Sometimes my family makes up words or puts words together in new and interesting ways. I’ve talked to no one, outside my family, who knows what slaunch-wise means. But we have strict rules for making up new words or editing old ones. Edited words should put a new twist on the old word – such as saying “onrey” for “ornery.” The made up word has to be descriptive and unique. It can combine two or more words, but the new word must follow the rules of grammar. For instance “conversate” is a bad made up word and a bad edited word. It does put a new twist on the old word (the perfectly good “converse”) but it just sounds … ignorant. But “onrey” sounds ignorant too. “Conversate” may be descriptive (and it’s memorable) but it isn’t unique. And it doesn’t follow the rules of grammar because … well, I don’t know exactly why. I seem to be losing my own argument, so I will say that they are my arbitrary rules, therefore I’m right.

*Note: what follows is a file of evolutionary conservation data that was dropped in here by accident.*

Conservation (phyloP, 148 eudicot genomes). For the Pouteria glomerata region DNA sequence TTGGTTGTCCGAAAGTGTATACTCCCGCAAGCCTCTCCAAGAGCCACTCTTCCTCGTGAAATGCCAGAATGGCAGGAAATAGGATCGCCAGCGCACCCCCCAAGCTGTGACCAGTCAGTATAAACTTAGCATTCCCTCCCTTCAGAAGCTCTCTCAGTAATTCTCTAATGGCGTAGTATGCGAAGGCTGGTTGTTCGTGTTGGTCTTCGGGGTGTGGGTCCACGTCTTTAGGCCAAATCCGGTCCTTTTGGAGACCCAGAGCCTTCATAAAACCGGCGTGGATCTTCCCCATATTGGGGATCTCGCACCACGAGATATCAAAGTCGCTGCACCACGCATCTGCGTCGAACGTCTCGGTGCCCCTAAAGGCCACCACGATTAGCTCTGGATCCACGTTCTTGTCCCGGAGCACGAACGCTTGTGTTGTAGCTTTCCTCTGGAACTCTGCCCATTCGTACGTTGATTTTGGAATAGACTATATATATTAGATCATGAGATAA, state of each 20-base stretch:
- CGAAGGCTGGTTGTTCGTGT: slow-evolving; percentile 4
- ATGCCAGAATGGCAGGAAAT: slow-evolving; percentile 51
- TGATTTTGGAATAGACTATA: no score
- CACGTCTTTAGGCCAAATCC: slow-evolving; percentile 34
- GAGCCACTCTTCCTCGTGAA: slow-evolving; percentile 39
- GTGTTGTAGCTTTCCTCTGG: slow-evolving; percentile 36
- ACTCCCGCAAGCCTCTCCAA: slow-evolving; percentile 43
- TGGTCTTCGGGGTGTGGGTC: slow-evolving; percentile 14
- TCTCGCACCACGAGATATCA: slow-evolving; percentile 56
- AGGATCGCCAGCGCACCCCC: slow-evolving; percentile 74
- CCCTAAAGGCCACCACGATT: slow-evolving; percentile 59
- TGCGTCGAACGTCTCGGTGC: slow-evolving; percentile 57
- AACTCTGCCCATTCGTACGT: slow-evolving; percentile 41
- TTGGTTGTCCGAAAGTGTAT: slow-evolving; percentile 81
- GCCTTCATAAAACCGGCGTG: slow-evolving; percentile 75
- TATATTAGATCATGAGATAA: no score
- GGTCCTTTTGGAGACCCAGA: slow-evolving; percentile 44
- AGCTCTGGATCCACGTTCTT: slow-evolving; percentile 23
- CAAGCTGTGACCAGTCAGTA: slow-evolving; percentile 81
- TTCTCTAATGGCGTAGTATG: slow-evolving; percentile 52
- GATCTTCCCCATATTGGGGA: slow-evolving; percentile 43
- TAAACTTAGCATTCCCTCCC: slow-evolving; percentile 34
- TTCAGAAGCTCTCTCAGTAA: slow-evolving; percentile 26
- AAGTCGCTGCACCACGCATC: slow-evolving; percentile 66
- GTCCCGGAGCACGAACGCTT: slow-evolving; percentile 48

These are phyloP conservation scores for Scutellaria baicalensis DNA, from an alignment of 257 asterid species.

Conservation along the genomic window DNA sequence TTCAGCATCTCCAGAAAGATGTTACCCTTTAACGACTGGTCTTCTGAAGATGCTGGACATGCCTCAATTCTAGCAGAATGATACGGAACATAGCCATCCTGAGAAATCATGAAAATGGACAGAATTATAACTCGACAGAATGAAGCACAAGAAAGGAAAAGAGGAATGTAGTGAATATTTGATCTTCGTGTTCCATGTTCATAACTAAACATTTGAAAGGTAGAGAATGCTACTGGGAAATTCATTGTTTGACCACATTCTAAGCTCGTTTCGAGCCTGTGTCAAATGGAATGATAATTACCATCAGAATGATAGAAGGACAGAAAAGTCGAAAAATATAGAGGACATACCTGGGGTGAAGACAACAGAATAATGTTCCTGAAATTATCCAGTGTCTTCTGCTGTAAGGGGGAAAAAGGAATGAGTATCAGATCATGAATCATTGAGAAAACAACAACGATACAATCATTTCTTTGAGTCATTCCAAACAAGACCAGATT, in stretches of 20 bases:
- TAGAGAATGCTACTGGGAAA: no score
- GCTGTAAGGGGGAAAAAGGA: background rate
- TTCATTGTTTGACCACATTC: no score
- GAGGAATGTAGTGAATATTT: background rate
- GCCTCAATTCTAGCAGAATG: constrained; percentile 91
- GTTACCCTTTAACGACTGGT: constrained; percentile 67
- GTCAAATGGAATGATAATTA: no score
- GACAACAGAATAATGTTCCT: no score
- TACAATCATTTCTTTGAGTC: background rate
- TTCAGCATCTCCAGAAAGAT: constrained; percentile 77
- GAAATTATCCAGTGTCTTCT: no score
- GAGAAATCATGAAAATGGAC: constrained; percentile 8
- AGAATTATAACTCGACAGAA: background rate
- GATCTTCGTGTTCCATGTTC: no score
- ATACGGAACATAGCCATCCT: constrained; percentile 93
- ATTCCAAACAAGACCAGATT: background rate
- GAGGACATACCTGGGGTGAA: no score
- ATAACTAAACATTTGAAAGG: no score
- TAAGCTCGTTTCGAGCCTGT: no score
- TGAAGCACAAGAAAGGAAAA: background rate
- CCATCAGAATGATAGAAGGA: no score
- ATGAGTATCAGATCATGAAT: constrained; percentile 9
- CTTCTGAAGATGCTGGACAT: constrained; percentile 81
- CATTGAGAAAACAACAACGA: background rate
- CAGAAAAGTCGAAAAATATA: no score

Now, where was I? Oh, yes. Slaunch-wise. Slaunch-wise is a word that we use to describe things that are not squared off neatly or aligned properly. A book tossed carelessly onto a table could land in the slaunch-wise position.

Yesterday I posted this picture of MoC – the one she didn’t like. It was so late that I just quit after that but I should have shared the conversation we had, along with the next picture I took.moc.down

Moc: Wait, don’t take that picture!
Me: Too late
Moc: I was making a face
Me (looking  at the viewer on the camera): No you weren’t, actually.

But that just prompted her to start making faces at me. And so it happens that I have a visual example of slaunch-wise to show you.

moc.face1

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